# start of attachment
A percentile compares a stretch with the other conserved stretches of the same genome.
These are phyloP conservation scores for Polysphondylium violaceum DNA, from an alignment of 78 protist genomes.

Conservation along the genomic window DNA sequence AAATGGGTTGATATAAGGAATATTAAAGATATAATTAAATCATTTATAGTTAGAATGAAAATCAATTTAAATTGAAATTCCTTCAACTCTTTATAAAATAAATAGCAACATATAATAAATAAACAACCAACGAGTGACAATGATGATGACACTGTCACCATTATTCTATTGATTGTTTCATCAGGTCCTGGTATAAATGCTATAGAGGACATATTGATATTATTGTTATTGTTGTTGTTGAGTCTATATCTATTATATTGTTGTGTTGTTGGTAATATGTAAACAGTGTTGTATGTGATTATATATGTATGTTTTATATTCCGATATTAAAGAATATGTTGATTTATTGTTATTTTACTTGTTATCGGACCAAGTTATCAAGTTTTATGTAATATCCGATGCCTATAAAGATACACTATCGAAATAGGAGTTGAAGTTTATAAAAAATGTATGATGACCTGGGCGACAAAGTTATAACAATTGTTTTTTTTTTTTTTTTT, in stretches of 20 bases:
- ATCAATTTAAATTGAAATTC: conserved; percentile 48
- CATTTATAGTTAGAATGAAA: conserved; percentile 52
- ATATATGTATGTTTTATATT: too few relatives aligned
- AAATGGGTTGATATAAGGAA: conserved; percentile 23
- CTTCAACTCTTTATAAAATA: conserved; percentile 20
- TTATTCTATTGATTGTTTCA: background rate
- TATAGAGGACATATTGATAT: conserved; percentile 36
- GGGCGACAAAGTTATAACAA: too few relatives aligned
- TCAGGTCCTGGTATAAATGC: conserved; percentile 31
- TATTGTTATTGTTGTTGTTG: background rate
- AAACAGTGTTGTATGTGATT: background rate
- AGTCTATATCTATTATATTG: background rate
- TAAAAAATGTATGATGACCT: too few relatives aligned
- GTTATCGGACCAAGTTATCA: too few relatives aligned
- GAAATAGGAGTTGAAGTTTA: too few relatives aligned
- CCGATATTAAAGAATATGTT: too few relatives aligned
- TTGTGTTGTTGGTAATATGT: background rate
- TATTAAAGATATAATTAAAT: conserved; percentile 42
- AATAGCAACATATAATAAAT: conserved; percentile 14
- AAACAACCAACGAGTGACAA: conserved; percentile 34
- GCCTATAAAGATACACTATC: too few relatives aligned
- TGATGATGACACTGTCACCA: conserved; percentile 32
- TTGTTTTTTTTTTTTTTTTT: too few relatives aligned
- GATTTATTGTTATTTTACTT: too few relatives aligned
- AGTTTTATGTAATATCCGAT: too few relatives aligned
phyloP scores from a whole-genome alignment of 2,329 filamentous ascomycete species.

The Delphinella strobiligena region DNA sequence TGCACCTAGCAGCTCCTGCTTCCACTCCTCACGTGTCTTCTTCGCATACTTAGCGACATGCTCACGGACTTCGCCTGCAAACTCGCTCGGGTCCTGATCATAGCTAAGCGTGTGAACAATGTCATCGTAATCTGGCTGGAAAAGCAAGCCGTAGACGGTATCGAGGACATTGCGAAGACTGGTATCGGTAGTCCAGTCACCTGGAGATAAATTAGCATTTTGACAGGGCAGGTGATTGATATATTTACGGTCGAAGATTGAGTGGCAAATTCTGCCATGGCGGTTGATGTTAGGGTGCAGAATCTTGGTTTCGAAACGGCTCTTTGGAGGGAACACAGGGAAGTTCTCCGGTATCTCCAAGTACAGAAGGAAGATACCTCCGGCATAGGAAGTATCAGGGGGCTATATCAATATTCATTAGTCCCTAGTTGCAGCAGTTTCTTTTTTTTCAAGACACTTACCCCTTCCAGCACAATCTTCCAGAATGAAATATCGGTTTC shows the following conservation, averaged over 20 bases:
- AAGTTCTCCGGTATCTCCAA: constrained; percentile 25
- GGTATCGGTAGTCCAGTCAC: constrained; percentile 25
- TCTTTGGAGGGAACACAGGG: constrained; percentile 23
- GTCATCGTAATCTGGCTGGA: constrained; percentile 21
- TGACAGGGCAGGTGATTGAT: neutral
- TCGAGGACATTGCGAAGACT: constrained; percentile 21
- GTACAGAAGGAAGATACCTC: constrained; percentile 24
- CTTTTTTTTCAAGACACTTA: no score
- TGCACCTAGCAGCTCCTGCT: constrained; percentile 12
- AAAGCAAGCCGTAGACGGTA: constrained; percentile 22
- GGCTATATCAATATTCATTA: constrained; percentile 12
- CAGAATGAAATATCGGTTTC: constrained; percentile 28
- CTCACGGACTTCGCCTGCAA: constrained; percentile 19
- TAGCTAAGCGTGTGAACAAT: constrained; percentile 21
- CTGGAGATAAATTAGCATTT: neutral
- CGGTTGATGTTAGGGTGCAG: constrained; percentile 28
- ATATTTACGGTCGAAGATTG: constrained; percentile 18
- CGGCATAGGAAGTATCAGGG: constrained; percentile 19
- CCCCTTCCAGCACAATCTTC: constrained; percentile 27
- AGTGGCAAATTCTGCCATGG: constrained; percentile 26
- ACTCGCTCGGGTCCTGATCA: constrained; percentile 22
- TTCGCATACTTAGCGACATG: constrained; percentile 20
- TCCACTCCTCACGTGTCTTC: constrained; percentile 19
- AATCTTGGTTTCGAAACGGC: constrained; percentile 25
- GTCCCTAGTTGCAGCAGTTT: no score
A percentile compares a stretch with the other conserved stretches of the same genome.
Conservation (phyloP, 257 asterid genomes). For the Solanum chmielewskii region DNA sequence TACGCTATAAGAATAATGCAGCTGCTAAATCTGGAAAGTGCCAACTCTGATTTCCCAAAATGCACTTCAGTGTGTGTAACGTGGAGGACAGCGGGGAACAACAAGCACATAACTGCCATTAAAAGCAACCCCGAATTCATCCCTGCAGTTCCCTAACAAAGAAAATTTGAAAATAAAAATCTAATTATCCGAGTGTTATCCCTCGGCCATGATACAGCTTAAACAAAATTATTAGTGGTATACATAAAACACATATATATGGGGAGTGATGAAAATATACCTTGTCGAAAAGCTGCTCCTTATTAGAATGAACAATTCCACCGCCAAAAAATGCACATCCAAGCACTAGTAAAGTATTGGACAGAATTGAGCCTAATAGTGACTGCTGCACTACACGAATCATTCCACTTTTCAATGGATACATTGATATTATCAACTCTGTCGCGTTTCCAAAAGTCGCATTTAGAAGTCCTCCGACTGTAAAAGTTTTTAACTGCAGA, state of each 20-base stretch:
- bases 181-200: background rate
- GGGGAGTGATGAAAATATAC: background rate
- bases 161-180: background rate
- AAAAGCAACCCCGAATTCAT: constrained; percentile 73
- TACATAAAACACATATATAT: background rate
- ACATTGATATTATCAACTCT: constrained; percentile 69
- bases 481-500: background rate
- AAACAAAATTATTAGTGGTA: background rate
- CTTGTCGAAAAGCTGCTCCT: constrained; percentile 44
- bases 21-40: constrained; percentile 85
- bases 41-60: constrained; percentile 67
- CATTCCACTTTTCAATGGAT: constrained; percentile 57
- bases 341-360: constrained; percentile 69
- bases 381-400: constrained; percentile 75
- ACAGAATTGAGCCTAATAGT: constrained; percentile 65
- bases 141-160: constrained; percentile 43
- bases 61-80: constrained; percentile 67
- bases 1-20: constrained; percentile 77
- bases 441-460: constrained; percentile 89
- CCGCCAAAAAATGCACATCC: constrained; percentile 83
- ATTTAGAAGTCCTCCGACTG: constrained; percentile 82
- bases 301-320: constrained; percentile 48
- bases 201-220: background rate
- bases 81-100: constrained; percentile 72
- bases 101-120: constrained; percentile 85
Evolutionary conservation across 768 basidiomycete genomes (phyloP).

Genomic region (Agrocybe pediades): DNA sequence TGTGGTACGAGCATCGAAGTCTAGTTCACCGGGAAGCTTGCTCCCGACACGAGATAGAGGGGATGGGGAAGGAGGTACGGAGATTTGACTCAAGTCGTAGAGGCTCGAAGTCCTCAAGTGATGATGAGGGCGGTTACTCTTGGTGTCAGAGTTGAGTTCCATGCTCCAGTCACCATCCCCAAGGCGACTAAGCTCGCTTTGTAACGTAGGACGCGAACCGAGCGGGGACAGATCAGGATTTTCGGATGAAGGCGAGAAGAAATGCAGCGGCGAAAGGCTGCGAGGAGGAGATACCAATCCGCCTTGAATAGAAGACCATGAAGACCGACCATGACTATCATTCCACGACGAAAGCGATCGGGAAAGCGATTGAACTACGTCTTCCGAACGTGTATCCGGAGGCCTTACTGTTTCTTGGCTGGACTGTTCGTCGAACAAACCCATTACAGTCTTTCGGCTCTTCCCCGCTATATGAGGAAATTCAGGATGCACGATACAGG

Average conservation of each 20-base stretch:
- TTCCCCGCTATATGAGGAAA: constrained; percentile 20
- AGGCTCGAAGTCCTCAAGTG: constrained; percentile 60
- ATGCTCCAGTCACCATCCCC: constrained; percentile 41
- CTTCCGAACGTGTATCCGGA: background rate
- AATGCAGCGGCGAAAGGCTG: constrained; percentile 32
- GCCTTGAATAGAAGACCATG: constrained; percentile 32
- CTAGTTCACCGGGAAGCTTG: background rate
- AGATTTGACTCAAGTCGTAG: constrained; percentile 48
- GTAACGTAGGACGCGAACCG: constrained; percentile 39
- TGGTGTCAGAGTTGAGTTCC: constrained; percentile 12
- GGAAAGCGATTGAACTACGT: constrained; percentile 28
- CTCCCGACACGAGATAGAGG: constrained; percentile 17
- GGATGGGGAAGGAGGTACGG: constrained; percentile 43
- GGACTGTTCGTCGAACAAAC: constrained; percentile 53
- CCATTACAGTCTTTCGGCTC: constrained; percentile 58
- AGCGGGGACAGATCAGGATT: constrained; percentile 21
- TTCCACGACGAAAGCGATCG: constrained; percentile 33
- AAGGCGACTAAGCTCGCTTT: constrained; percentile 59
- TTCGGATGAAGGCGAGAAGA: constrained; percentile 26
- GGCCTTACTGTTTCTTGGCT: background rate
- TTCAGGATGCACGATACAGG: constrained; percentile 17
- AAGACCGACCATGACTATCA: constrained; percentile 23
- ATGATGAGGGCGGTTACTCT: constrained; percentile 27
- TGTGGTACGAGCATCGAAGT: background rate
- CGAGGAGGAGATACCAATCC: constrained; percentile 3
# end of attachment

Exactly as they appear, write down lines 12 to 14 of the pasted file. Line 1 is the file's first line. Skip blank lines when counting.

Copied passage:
- TCAGGTCCTGGTATAAATGC: conserved; percentile 31
- TATTGTTATTGTTGTTGTTG: background rate
- AAACAGTGTTGTATGTGATT: background rate